The difference between a good photograph and a mediocre one normally comes down to one thing – the quality and direction of the light. This can be illustrated quite easily by looking at two photographs taken within minutes of each other in the Turbine Hall at Tate Modern in London.
The main difference between the two photographs is that in the second one a cloud had covered the sun removing the dramatic lighting that fills the Turbine Hall between 5.30 and 6.00 during the summer months. When taking a shot like the first one you need to make a few decisions.
First how is it to be exposed? Expose for the shadows and the highlights will burn out. Expose for the highlights and all of the detail is lost in the darker areas of the photograph. When faced with a scene like this an option is to select spot metering on the camera and expose on the cusp between the light and dark areas. If your camera has an electronic viewfinder (like the Fujifilm X-T1) then it should show you how the photo is likely to look before you take the shot.
You can then use the exposure compensation dial (if you have one) to fine tune the image and if possible set the camera to shoot in RAW rather than JPEG as this will give you far more options when it comes to processing on your computer.
Once you are satisfied that the settings are correct then it all comes down to patience. You want to get dramatic shadows to complement any people in the frame which means you want them walking in the lighted strips – the only problem is that when people are walking towards a bright light source it is often more comfortable on the eyes to walk in the shadowy areas which is no good for your photo so you will get a lot of misses before you end up with a photograph you are happy with!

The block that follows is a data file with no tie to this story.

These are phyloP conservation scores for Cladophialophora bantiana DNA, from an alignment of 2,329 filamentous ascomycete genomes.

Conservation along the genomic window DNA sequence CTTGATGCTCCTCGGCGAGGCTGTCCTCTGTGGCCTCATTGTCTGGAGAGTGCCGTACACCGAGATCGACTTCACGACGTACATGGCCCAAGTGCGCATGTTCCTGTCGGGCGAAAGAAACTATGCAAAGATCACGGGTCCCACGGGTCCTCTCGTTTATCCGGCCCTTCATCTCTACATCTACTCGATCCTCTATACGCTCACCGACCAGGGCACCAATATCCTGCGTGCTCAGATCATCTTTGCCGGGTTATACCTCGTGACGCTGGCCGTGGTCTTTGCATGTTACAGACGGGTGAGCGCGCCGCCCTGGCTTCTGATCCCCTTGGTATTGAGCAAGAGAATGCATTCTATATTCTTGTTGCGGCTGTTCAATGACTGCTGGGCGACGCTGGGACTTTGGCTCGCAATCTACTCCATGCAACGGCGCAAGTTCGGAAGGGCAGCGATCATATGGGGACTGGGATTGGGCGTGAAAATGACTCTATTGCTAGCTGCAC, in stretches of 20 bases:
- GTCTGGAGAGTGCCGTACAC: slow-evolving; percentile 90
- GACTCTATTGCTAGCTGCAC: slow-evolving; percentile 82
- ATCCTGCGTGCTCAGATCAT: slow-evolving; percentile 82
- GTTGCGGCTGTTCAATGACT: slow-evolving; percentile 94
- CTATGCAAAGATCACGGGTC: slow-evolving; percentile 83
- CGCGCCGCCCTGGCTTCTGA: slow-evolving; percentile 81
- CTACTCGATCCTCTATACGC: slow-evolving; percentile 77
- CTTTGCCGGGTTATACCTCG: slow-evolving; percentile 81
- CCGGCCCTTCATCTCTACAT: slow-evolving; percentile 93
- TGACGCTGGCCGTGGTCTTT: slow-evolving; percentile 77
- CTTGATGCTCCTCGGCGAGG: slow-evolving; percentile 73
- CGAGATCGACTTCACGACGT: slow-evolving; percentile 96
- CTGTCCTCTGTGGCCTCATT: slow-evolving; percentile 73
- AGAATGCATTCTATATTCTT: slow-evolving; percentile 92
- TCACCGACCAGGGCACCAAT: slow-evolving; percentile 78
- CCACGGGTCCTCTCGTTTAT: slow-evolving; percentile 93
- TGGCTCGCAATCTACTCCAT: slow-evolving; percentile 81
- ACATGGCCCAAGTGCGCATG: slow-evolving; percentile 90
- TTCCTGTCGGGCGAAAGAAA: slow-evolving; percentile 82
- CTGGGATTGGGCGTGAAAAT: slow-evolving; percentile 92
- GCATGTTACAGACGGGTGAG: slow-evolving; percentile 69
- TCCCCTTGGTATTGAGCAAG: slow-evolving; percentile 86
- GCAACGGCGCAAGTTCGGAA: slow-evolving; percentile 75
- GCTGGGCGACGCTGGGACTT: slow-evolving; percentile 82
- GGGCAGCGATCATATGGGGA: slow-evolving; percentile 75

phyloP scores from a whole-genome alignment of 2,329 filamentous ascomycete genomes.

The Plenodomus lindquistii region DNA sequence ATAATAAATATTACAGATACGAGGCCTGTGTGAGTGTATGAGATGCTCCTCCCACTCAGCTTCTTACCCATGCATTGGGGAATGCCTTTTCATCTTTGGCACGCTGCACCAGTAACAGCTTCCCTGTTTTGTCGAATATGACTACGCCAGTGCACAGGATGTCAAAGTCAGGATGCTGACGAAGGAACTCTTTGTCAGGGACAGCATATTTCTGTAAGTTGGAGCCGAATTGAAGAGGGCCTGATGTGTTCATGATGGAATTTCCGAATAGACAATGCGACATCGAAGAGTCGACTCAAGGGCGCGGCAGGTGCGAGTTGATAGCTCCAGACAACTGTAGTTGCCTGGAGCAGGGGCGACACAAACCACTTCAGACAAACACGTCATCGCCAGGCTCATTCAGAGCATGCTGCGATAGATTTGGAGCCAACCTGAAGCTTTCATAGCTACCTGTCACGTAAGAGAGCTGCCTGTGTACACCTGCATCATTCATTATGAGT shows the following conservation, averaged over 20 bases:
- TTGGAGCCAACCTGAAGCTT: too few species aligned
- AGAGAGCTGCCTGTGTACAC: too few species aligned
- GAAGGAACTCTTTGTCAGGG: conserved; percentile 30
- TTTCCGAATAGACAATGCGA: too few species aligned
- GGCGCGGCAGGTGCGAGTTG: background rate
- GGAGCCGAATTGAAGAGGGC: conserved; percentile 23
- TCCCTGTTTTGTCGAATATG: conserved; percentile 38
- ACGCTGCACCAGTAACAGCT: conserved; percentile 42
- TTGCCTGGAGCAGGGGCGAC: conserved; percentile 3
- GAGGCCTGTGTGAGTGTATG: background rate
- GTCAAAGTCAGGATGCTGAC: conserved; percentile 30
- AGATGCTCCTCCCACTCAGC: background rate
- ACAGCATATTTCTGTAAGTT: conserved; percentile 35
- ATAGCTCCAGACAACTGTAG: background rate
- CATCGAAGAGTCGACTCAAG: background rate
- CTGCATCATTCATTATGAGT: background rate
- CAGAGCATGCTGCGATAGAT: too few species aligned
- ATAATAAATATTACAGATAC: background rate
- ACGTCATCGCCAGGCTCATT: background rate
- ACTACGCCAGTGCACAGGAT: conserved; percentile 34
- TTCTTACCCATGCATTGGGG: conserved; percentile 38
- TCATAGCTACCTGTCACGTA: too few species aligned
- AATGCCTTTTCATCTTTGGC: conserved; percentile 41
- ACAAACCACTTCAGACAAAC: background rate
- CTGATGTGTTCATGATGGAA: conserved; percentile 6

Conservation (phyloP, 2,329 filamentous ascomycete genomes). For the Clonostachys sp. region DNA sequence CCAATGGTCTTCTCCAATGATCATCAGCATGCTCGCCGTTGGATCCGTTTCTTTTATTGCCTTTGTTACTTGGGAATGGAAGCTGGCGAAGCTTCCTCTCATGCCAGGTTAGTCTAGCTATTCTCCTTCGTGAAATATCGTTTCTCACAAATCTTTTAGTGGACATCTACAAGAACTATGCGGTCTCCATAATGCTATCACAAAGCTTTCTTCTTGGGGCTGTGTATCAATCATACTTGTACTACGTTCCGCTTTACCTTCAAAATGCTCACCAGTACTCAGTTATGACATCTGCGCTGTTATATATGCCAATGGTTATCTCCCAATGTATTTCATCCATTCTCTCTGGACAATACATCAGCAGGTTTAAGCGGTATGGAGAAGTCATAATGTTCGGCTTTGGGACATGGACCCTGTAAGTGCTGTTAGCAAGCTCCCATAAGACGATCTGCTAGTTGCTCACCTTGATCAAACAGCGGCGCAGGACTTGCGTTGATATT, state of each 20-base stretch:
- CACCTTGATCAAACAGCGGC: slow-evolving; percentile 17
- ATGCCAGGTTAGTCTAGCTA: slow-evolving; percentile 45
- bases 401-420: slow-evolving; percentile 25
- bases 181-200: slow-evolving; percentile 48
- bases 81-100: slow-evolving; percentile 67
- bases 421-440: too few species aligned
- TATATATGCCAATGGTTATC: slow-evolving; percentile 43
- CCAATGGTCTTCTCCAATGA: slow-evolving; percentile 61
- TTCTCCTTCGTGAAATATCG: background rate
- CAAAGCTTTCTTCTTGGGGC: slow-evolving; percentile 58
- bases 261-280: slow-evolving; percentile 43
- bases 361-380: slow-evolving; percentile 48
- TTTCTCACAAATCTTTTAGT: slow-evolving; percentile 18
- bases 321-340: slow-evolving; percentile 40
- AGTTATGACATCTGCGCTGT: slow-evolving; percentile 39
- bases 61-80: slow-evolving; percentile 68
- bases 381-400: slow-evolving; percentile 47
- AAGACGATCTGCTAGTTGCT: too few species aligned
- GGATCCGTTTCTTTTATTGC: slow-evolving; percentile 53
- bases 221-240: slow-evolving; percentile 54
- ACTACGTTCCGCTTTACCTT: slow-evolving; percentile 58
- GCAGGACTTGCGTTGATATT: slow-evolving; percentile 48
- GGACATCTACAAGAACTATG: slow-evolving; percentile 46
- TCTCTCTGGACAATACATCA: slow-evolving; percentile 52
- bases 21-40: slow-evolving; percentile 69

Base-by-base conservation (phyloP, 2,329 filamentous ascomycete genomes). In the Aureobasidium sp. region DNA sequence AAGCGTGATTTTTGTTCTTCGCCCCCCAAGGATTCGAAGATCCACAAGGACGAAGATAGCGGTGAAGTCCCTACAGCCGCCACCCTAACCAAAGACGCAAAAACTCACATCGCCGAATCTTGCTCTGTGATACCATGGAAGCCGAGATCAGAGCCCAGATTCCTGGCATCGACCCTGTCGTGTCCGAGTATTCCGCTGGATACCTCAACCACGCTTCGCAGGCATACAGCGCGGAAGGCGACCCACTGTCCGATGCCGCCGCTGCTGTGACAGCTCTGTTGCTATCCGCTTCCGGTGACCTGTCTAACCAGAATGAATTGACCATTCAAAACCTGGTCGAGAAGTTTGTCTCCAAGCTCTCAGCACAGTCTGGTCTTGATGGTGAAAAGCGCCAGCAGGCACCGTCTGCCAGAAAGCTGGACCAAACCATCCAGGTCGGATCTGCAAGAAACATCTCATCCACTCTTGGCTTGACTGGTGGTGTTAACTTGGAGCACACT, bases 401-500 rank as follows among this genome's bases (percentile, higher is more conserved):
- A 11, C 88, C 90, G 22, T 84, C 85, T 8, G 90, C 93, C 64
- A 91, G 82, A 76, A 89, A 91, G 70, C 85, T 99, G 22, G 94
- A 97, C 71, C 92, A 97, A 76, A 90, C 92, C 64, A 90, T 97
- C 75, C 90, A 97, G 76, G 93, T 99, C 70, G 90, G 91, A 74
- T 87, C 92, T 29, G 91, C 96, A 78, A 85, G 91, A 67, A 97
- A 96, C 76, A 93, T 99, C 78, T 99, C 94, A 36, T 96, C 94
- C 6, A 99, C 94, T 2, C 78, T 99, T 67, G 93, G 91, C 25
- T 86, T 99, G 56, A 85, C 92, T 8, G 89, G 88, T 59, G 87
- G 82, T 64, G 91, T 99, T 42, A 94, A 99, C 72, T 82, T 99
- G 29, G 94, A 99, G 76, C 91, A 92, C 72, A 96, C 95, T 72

A few considerations include making sure the people in the photo do not overlap (this approach makes it a far cleaner image and should be considered for many shots of people together). Using the bright sun to backlight hair can make the subject more easily visible against a dark background and adding in the mirror effect of the glass wall on the right can double the dramatic effect of the window. The only other thing I did with this photo was to stop down the lens in order to maximise the starburst effect on the sun (I think that the slight added noise of using a higher ISO is worth it).
Settings were 1/200 of a second at f/22 and 1600 ISO and the photograph was taken with a Fujifilm X-T1 and 18-55mm zoom lens. The photo was developed in Lightroom 5 with Silver Efex Pro 2.